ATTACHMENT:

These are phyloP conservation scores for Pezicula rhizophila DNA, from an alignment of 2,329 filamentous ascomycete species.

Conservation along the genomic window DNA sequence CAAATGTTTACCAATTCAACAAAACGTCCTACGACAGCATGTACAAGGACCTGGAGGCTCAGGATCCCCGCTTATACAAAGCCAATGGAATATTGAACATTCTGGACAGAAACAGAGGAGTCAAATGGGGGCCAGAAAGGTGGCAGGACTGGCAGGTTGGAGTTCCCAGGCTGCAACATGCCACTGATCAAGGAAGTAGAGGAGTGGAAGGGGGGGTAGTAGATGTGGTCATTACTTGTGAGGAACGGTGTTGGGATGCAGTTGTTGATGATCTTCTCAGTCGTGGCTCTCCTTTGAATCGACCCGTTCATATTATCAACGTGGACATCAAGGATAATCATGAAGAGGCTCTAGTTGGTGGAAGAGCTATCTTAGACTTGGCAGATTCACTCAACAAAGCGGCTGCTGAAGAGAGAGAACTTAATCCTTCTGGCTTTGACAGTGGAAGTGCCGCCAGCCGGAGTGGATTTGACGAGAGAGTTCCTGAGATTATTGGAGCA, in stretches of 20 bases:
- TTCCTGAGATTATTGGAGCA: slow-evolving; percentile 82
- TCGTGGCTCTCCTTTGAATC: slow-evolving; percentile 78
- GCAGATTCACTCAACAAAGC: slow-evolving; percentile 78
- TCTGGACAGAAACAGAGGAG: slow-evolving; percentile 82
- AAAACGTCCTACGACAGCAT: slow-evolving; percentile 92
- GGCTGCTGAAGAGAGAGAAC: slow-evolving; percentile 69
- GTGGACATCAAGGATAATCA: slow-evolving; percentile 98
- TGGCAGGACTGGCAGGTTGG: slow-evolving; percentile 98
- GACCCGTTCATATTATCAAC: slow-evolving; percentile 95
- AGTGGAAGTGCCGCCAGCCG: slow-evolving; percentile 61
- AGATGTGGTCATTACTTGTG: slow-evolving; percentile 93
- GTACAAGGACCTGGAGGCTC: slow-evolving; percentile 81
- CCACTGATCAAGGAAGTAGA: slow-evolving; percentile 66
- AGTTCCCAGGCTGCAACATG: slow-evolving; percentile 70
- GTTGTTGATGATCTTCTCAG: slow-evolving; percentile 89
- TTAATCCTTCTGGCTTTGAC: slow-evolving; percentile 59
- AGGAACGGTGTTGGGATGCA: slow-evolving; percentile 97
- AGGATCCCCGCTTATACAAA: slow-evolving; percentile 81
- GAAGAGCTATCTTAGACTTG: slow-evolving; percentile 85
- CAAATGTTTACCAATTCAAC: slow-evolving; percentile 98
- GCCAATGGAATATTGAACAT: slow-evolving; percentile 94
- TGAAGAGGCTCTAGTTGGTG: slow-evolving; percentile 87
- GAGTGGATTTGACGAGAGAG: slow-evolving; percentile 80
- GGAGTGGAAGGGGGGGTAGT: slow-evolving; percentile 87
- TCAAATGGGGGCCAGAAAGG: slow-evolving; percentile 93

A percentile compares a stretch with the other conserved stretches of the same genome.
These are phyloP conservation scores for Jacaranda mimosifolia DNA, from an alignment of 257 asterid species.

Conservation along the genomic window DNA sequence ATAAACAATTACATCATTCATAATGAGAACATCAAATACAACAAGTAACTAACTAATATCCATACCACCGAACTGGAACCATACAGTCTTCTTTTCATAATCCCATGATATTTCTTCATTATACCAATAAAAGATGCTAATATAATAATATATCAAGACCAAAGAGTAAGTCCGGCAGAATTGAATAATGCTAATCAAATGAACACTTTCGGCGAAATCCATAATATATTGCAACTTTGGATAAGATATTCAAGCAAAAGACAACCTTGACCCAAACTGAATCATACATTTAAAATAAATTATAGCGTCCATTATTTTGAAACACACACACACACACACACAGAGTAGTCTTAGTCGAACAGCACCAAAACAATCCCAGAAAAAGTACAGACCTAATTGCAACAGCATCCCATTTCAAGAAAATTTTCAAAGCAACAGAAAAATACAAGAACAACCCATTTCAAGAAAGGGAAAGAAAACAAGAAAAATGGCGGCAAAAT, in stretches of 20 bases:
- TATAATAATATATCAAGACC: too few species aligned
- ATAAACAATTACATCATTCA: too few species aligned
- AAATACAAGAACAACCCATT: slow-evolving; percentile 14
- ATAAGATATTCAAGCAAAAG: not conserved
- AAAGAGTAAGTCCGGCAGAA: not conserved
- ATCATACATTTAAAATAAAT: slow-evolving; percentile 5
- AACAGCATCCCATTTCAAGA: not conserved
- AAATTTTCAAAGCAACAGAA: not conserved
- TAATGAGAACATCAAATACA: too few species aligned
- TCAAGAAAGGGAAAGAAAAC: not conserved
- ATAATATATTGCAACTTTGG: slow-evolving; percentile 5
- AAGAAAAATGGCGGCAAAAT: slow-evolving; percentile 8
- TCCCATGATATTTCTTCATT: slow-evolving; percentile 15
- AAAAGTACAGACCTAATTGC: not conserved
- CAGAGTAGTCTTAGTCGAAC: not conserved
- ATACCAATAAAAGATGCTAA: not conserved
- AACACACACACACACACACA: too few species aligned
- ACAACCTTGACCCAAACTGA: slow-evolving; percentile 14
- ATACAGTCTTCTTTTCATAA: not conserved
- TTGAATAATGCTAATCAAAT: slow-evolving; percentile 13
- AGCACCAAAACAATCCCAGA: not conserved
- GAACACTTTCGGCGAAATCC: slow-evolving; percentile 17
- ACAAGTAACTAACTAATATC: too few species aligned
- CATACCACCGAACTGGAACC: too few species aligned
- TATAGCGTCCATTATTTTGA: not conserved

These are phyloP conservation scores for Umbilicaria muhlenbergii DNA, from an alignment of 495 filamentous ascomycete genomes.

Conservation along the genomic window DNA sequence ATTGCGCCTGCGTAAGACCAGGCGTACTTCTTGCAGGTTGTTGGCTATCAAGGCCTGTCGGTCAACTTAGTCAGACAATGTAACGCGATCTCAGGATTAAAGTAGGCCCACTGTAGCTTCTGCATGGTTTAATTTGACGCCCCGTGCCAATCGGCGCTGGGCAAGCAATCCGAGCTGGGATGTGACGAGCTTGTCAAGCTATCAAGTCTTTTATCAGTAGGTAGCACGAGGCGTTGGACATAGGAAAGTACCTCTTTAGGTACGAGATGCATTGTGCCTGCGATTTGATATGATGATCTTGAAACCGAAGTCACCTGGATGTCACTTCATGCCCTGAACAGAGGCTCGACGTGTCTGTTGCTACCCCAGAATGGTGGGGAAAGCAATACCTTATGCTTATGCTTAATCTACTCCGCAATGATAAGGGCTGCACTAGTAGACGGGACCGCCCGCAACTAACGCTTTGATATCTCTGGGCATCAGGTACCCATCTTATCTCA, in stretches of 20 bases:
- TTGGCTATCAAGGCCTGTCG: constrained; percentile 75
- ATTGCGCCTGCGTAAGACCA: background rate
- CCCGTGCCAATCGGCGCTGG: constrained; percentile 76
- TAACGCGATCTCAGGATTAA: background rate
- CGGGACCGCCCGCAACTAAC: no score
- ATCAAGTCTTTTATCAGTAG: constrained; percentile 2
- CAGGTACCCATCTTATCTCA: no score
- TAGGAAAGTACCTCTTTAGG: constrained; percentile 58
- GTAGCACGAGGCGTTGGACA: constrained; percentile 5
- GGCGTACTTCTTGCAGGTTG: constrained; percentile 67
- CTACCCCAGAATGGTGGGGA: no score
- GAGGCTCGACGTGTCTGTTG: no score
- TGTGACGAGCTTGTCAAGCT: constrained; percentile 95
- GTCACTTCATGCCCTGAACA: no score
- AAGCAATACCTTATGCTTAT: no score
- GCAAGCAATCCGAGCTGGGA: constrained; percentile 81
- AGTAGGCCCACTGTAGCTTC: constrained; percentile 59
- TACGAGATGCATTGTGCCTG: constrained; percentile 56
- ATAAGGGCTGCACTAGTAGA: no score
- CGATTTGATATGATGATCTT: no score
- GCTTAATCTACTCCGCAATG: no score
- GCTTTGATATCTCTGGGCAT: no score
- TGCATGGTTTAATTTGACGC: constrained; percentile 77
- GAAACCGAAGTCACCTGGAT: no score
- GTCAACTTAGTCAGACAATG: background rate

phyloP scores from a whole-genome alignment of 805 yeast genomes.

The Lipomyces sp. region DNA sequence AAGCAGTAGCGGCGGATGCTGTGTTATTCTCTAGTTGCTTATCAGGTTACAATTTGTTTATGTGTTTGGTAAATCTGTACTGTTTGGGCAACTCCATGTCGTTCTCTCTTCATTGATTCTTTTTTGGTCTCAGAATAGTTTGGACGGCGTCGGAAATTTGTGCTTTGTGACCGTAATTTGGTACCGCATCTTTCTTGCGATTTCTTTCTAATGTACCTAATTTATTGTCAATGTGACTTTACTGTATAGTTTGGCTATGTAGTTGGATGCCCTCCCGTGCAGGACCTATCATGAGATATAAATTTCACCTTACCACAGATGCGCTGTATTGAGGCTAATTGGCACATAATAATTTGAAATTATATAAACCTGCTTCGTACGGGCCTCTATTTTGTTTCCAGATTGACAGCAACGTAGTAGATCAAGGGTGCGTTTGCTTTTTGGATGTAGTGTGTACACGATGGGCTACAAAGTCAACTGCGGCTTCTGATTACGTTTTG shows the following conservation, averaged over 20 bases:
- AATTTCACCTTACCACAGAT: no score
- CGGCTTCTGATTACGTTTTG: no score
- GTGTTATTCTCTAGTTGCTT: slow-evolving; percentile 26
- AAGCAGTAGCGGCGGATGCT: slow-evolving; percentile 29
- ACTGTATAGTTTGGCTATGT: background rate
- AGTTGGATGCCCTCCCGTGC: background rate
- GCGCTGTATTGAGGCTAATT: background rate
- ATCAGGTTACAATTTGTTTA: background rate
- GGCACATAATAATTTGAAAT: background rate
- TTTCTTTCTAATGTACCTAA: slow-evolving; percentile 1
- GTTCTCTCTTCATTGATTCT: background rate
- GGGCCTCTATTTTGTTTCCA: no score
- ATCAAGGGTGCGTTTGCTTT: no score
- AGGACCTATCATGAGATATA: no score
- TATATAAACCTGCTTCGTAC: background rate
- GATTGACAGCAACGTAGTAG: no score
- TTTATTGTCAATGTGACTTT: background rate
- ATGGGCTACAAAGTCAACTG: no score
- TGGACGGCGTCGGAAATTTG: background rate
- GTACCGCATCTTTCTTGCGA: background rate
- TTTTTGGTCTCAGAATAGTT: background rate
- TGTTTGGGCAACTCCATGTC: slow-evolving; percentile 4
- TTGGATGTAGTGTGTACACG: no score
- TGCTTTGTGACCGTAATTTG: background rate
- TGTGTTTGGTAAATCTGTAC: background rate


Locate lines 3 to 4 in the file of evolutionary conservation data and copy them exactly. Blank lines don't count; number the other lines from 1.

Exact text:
- TTCCTGAGATTATTGGAGCA: slow-evolving; percentile 82
- TCGTGGCTCTCCTTTGAATC: slow-evolving; percentile 78